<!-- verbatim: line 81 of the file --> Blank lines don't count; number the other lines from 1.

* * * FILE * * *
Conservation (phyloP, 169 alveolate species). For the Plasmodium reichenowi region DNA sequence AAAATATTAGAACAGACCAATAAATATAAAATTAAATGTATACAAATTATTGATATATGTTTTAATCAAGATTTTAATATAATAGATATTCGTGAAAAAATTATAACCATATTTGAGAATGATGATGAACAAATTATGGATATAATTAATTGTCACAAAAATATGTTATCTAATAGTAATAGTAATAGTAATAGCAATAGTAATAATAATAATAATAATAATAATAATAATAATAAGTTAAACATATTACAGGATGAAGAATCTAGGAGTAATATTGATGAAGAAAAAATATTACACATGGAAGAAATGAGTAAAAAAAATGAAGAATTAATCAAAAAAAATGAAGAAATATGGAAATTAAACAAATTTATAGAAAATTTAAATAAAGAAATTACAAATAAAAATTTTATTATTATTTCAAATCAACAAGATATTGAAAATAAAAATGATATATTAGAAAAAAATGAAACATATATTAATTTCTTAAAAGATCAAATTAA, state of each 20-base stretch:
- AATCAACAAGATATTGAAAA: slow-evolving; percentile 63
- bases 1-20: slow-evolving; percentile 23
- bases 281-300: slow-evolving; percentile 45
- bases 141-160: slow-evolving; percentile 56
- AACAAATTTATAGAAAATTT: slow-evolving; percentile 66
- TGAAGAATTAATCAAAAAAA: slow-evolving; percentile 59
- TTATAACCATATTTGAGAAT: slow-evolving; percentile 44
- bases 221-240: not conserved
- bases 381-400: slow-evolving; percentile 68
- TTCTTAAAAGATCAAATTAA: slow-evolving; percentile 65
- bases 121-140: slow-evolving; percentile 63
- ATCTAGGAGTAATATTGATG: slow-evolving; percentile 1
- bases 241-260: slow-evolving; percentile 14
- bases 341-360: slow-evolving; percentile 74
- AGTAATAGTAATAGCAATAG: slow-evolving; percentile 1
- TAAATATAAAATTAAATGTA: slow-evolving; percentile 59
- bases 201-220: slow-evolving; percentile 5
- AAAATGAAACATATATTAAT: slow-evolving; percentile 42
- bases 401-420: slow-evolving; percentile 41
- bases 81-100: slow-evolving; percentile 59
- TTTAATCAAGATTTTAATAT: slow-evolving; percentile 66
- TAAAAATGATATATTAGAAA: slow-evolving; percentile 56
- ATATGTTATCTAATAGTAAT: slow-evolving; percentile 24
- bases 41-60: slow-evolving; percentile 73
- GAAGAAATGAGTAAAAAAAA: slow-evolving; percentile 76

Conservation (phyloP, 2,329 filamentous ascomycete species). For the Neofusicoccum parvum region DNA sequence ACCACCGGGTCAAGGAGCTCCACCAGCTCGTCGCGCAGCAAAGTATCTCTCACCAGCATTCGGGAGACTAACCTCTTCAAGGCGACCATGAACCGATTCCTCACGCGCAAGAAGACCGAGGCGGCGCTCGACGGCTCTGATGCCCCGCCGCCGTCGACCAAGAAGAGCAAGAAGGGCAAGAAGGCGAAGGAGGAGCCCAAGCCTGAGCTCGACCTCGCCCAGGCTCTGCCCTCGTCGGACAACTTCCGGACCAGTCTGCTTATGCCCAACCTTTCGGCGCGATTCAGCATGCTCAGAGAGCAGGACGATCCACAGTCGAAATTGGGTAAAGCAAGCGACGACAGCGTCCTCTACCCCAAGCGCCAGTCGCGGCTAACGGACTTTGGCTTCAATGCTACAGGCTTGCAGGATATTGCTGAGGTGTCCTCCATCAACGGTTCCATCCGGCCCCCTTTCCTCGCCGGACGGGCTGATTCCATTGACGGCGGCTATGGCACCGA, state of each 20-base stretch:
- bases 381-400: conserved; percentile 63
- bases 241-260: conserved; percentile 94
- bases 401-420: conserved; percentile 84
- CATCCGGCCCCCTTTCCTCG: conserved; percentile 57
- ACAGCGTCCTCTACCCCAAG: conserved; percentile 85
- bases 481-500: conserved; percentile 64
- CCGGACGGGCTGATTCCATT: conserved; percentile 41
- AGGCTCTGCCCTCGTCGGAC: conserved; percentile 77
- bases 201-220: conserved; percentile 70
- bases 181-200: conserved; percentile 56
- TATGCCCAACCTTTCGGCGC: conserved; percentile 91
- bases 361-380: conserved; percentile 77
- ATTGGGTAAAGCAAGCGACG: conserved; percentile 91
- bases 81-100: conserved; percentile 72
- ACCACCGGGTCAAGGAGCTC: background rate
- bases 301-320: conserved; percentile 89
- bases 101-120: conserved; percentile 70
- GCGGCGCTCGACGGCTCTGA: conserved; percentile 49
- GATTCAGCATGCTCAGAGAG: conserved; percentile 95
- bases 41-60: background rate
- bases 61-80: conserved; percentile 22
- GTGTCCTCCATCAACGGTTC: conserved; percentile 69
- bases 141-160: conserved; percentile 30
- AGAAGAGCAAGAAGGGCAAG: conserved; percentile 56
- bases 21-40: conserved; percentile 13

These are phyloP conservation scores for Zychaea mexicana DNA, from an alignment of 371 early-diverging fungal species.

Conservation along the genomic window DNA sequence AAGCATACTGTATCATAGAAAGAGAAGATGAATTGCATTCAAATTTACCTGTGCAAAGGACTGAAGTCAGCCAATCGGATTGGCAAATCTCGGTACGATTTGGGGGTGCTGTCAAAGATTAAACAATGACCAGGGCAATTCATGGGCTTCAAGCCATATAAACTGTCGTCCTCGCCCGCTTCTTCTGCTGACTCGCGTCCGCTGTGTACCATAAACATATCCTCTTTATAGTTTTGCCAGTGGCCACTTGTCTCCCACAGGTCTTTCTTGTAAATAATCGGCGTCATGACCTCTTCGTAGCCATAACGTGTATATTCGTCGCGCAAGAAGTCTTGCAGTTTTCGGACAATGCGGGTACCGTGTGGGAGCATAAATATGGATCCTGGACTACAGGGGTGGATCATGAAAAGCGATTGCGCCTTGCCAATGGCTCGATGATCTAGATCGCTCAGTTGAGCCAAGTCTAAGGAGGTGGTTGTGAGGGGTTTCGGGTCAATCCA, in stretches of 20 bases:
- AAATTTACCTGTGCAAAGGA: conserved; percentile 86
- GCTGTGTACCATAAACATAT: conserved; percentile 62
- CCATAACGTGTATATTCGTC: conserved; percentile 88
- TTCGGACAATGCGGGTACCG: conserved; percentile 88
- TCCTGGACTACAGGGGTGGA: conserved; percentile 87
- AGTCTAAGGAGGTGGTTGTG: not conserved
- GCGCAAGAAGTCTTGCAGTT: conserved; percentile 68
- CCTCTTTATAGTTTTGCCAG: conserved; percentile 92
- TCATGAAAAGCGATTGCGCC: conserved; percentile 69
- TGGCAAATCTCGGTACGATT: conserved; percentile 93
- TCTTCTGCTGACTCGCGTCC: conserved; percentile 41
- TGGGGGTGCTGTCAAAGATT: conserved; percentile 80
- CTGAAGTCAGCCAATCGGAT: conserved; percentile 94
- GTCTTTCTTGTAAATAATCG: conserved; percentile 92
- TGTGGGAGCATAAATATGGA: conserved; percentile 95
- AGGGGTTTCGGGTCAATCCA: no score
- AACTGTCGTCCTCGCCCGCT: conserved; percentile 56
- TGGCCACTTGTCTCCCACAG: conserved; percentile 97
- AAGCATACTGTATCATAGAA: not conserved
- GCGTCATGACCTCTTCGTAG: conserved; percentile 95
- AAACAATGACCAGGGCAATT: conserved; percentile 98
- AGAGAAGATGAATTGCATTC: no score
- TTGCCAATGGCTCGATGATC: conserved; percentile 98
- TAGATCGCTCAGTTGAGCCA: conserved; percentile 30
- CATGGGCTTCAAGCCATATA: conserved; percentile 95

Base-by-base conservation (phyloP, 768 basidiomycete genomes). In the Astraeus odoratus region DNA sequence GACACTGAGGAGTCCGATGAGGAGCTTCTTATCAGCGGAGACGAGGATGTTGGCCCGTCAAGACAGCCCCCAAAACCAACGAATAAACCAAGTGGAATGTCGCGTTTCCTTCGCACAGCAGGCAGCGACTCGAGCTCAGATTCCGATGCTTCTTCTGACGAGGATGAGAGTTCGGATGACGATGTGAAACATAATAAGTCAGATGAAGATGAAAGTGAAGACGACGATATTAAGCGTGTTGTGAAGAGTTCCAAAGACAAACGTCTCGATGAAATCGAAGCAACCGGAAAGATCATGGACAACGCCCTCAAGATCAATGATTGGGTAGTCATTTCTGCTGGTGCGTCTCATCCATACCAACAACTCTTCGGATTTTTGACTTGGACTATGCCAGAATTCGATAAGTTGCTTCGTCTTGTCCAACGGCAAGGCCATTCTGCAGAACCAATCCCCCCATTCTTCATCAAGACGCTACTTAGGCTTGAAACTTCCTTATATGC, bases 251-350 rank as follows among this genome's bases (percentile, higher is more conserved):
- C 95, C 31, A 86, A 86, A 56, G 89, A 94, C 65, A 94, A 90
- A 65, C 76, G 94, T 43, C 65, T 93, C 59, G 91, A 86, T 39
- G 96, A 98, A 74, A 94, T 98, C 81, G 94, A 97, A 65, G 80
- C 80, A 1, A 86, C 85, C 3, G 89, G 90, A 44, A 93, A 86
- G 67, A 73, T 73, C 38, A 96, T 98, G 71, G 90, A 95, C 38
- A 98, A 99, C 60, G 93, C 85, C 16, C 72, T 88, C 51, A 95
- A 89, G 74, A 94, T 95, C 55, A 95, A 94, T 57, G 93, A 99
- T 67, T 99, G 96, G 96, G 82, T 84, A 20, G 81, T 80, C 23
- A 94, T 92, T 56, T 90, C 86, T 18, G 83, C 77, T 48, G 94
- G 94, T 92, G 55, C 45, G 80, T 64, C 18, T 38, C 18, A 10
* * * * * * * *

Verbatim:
- C 95, C 31, A 86, A 86, A 56, G 89, A 94, C 65, A 94, A 90